Prime Minister Mariano Rajoy's Citizen Safety Law has been one of the most hotly-debated pieces of Spanish legislation in recent times, with political opponents and civil rights activists arguing that it will simply act as a tool for the government to shut down public unrest.
Despite assertions from the ruling Popular Party (PP) that "demonstrations will be freer because they will be protected from violent elements," political opponents say it will turn Spain into a "police state" and have vowed to repeal the measures if they win this year's national elections.
Central to the criticism is the power given to law enforcement officers to hand out administrative sanctions for those seen to be breaking demonstration laws. Previously the only people able to hand out these punishments were judges.
No Protesting Near Parliament
The discretionary power given to police is also another matter of serious concern among campaigners.
Under the new legislation, demonstrating — or as the government puts it, any "serious perturbation of citizen security" — near the national Congress or Senate, as well as regional assemblies, is considered to be an offense.
However, critics say that the ambiguity in the wording of the legislation will allow law enforcement officials to shut down protests at any time, with Greenpeace posing the question of "what constitutes perturbing citizen security?"
The group have raised concerns that the decision to break up demonstrations would be in the "arbitrary" hands of the police.
Ban on Recording Police Officers
Other measures which have irked critics is the introduction of laws banning citizens from taking photographs or video footage of police officers while they are on duty.
while Troika seeks complete capitulation of Greek democracy. in Spain, their democracy now gagged by anti-protest law. #LeyMordaza— David Ferreira (@Igualitarista) June 30, 2015
This has been widely criticized by various groups who argue that recording of the actions of police officers has in the past uncovered incidents of police misconduct and officers using excessive force, which has also led to convictions against some of them.
Media organizations have also complained that first hand footage of certain protests can help bring about more transparency if serious incidents do take place.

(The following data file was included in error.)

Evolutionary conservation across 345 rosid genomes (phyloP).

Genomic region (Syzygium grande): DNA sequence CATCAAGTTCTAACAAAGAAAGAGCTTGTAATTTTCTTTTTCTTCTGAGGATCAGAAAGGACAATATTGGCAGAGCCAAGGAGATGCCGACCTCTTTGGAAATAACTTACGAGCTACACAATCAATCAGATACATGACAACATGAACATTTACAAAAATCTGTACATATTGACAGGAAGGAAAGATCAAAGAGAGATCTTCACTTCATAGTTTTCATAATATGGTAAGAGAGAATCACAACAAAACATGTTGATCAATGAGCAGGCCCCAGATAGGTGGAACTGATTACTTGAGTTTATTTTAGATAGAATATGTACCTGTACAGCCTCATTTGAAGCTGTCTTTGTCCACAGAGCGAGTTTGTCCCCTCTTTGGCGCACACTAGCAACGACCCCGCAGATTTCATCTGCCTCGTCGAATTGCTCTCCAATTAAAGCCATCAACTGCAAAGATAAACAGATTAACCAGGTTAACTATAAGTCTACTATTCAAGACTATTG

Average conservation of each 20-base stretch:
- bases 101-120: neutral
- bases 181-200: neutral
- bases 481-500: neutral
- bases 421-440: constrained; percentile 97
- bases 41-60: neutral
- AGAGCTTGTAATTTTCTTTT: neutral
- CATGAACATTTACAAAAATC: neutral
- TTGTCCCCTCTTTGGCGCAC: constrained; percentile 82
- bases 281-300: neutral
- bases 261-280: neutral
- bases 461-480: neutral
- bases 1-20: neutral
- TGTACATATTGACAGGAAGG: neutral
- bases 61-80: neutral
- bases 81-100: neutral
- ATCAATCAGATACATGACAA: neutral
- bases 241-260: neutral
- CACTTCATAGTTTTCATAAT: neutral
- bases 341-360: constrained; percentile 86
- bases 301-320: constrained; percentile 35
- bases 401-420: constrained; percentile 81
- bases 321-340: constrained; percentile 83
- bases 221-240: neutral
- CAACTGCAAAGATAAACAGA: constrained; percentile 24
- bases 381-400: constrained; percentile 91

Following the bursting of Spain's housing bubble, which triggered the country's economic crisis and widespread unemployment, many Spaniards were evicted from their homes for failing to make rent or mortgage repayments.
The shocking extent of home evictions in the country was revealed in recent statistics, which showed that 95 families a day were evicted from their homes in Spain throughout 2014.
The issue has triggered widespread public activism from those arguing that they need more government support to stay in their homes, while the matter has become one of the key issues for the country's political parties ahead of this year's election.
However, critics argue that the new Citizen Safety Law will make it an offence to try and stop a home eviction, with widespread criticism over the effects this may have on the elements of Spain's population under severe financial strain.
No Climbing, No Sitting
Other measures introduced by the government include a ban on people "climbing buildings or monuments without authorization when there is a clear risk of damage to persons or goods."
Meanwhile, civil liberties groups claim that peaceful resistance and 'sit-in' protests will also be targeted by police as part of the new legislation, with claims that officers will be given the power to fine people who refuse to break up demonstrations after they have been ordered to do so.
Under the new laws, minor fines can carry penalties ranging from $110 (€100) to $660 (€600), while very serious offences carry a penalty of up to $660,000 (€600,000).